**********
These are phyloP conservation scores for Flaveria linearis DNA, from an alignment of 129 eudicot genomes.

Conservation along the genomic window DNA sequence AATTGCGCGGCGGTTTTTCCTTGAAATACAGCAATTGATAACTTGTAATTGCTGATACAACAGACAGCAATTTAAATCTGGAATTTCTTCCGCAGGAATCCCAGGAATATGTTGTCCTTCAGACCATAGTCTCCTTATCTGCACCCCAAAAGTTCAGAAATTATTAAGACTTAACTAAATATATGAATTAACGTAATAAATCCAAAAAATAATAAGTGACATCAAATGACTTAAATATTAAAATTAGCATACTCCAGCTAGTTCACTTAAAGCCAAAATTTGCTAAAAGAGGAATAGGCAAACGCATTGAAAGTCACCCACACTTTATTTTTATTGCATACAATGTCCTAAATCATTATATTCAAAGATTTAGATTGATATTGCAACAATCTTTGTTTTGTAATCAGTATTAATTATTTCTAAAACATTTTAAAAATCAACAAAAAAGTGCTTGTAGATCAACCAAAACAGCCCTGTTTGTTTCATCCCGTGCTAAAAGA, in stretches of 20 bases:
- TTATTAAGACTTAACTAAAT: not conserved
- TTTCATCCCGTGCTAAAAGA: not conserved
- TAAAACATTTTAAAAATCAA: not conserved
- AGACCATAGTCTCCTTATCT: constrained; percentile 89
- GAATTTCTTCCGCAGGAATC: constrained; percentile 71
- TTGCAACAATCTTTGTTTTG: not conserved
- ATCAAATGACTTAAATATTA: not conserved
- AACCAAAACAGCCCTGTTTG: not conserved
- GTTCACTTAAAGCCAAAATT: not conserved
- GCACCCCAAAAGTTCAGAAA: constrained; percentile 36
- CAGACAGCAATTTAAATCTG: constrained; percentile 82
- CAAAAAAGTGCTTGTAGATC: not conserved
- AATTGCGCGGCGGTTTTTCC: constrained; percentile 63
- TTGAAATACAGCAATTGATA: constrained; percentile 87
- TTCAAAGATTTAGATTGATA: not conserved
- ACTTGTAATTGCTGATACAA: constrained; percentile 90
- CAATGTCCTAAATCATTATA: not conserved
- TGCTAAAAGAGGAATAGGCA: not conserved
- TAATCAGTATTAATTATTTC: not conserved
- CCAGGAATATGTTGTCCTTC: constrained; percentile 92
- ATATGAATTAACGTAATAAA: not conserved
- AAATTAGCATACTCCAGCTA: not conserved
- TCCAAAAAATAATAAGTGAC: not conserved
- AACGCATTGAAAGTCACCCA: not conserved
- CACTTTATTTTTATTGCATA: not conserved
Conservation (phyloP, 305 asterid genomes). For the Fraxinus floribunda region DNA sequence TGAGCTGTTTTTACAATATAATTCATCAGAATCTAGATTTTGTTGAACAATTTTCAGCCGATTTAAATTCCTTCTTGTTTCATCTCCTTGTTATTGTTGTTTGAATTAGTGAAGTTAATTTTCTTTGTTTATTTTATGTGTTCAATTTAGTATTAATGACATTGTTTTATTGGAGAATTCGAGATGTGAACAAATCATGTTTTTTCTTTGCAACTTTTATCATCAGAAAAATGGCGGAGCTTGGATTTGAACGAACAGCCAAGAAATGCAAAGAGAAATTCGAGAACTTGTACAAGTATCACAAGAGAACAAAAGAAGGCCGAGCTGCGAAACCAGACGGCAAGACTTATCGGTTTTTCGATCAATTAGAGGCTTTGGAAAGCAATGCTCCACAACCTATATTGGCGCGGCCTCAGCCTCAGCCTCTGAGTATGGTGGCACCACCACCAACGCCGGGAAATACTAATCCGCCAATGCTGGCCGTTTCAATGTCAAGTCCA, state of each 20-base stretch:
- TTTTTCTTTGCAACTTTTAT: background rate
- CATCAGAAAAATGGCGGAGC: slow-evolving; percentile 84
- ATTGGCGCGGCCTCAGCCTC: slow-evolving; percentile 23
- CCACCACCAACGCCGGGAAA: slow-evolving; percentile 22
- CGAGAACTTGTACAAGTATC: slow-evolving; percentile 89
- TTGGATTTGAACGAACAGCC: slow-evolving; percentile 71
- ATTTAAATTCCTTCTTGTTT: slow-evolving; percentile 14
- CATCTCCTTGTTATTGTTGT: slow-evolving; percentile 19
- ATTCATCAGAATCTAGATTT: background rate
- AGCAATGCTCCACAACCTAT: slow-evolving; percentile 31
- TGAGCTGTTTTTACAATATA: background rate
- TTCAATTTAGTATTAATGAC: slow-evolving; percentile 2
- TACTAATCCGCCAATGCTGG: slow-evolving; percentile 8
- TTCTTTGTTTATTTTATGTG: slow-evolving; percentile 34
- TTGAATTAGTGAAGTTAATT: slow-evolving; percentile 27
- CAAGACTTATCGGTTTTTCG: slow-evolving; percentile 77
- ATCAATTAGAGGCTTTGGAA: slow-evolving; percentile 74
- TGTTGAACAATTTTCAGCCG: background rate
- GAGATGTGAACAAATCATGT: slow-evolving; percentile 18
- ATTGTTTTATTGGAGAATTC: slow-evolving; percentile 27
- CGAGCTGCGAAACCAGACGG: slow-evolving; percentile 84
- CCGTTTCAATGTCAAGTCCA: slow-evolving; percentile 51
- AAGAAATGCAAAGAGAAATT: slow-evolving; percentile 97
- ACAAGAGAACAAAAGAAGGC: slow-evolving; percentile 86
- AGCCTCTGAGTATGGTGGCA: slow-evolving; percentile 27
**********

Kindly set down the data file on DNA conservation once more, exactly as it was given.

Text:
These are phyloP conservation scores for Flaveria linearis DNA, from an alignment of 129 eudicot genomes.

Conservation along the genomic window DNA sequence AATTGCGCGGCGGTTTTTCCTTGAAATACAGCAATTGATAACTTGTAATTGCTGATACAACAGACAGCAATTTAAATCTGGAATTTCTTCCGCAGGAATCCCAGGAATATGTTGTCCTTCAGACCATAGTCTCCTTATCTGCACCCCAAAAGTTCAGAAATTATTAAGACTTAACTAAATATATGAATTAACGTAATAAATCCAAAAAATAATAAGTGACATCAAATGACTTAAATATTAAAATTAGCATACTCCAGCTAGTTCACTTAAAGCCAAAATTTGCTAAAAGAGGAATAGGCAAACGCATTGAAAGTCACCCACACTTTATTTTTATTGCATACAATGTCCTAAATCATTATATTCAAAGATTTAGATTGATATTGCAACAATCTTTGTTTTGTAATCAGTATTAATTATTTCTAAAACATTTTAAAAATCAACAAAAAAGTGCTTGTAGATCAACCAAAACAGCCCTGTTTGTTTCATCCCGTGCTAAAAGA, in stretches of 20 bases:
- TTATTAAGACTTAACTAAAT: not conserved
- TTTCATCCCGTGCTAAAAGA: not conserved
- TAAAACATTTTAAAAATCAA: not conserved
- AGACCATAGTCTCCTTATCT: constrained; percentile 89
- GAATTTCTTCCGCAGGAATC: constrained; percentile 71
- TTGCAACAATCTTTGTTTTG: not conserved
- ATCAAATGACTTAAATATTA: not conserved
- AACCAAAACAGCCCTGTTTG: not conserved
- GTTCACTTAAAGCCAAAATT: not conserved
- GCACCCCAAAAGTTCAGAAA: constrained; percentile 36
- CAGACAGCAATTTAAATCTG: constrained; percentile 82
- CAAAAAAGTGCTTGTAGATC: not conserved
- AATTGCGCGGCGGTTTTTCC: constrained; percentile 63
- TTGAAATACAGCAATTGATA: constrained; percentile 87
- TTCAAAGATTTAGATTGATA: not conserved
- ACTTGTAATTGCTGATACAA: constrained; percentile 90
- CAATGTCCTAAATCATTATA: not conserved
- TGCTAAAAGAGGAATAGGCA: not conserved
- TAATCAGTATTAATTATTTC: not conserved
- CCAGGAATATGTTGTCCTTC: constrained; percentile 92
- ATATGAATTAACGTAATAAA: not conserved
- AAATTAGCATACTCCAGCTA: not conserved
- TCCAAAAAATAATAAGTGAC: not conserved
- AACGCATTGAAAGTCACCCA: not conserved
- CACTTTATTTTTATTGCATA: not conserved
Conservation (phyloP, 305 asterid genomes). For the Fraxinus floribunda region DNA sequence TGAGCTGTTTTTACAATATAATTCATCAGAATCTAGATTTTGTTGAACAATTTTCAGCCGATTTAAATTCCTTCTTGTTTCATCTCCTTGTTATTGTTGTTTGAATTAGTGAAGTTAATTTTCTTTGTTTATTTTATGTGTTCAATTTAGTATTAATGACATTGTTTTATTGGAGAATTCGAGATGTGAACAAATCATGTTTTTTCTTTGCAACTTTTATCATCAGAAAAATGGCGGAGCTTGGATTTGAACGAACAGCCAAGAAATGCAAAGAGAAATTCGAGAACTTGTACAAGTATCACAAGAGAACAAAAGAAGGCCGAGCTGCGAAACCAGACGGCAAGACTTATCGGTTTTTCGATCAATTAGAGGCTTTGGAAAGCAATGCTCCACAACCTATATTGGCGCGGCCTCAGCCTCAGCCTCTGAGTATGGTGGCACCACCACCAACGCCGGGAAATACTAATCCGCCAATGCTGGCCGTTTCAATGTCAAGTCCA, state of each 20-base stretch:
- TTTTTCTTTGCAACTTTTAT: background rate
- CATCAGAAAAATGGCGGAGC: slow-evolving; percentile 84
- ATTGGCGCGGCCTCAGCCTC: slow-evolving; percentile 23
- CCACCACCAACGCCGGGAAA: slow-evolving; percentile 22
- CGAGAACTTGTACAAGTATC: slow-evolving; percentile 89
- TTGGATTTGAACGAACAGCC: slow-evolving; percentile 71
- ATTTAAATTCCTTCTTGTTT: slow-evolving; percentile 14
- CATCTCCTTGTTATTGTTGT: slow-evolving; percentile 19
- ATTCATCAGAATCTAGATTT: background rate
- AGCAATGCTCCACAACCTAT: slow-evolving; percentile 31
- TGAGCTGTTTTTACAATATA: background rate
- TTCAATTTAGTATTAATGAC: slow-evolving; percentile 2
- TACTAATCCGCCAATGCTGG: slow-evolving; percentile 8
- TTCTTTGTTTATTTTATGTG: slow-evolving; percentile 34
- TTGAATTAGTGAAGTTAATT: slow-evolving; percentile 27
- CAAGACTTATCGGTTTTTCG: slow-evolving; percentile 77
- ATCAATTAGAGGCTTTGGAA: slow-evolving; percentile 74
- TGTTGAACAATTTTCAGCCG: background rate
- GAGATGTGAACAAATCATGT: slow-evolving; percentile 18
- ATTGTTTTATTGGAGAATTC: slow-evolving; percentile 27
- CGAGCTGCGAAACCAGACGG: slow-evolving; percentile 84
- CCGTTTCAATGTCAAGTCCA: slow-evolving; percentile 51
- AAGAAATGCAAAGAGAAATT: slow-evolving; percentile 97
- ACAAGAGAACAAAAGAAGGC: slow-evolving; percentile 86
- AGCCTCTGAGTATGGTGGCA: slow-evolving; percentile 27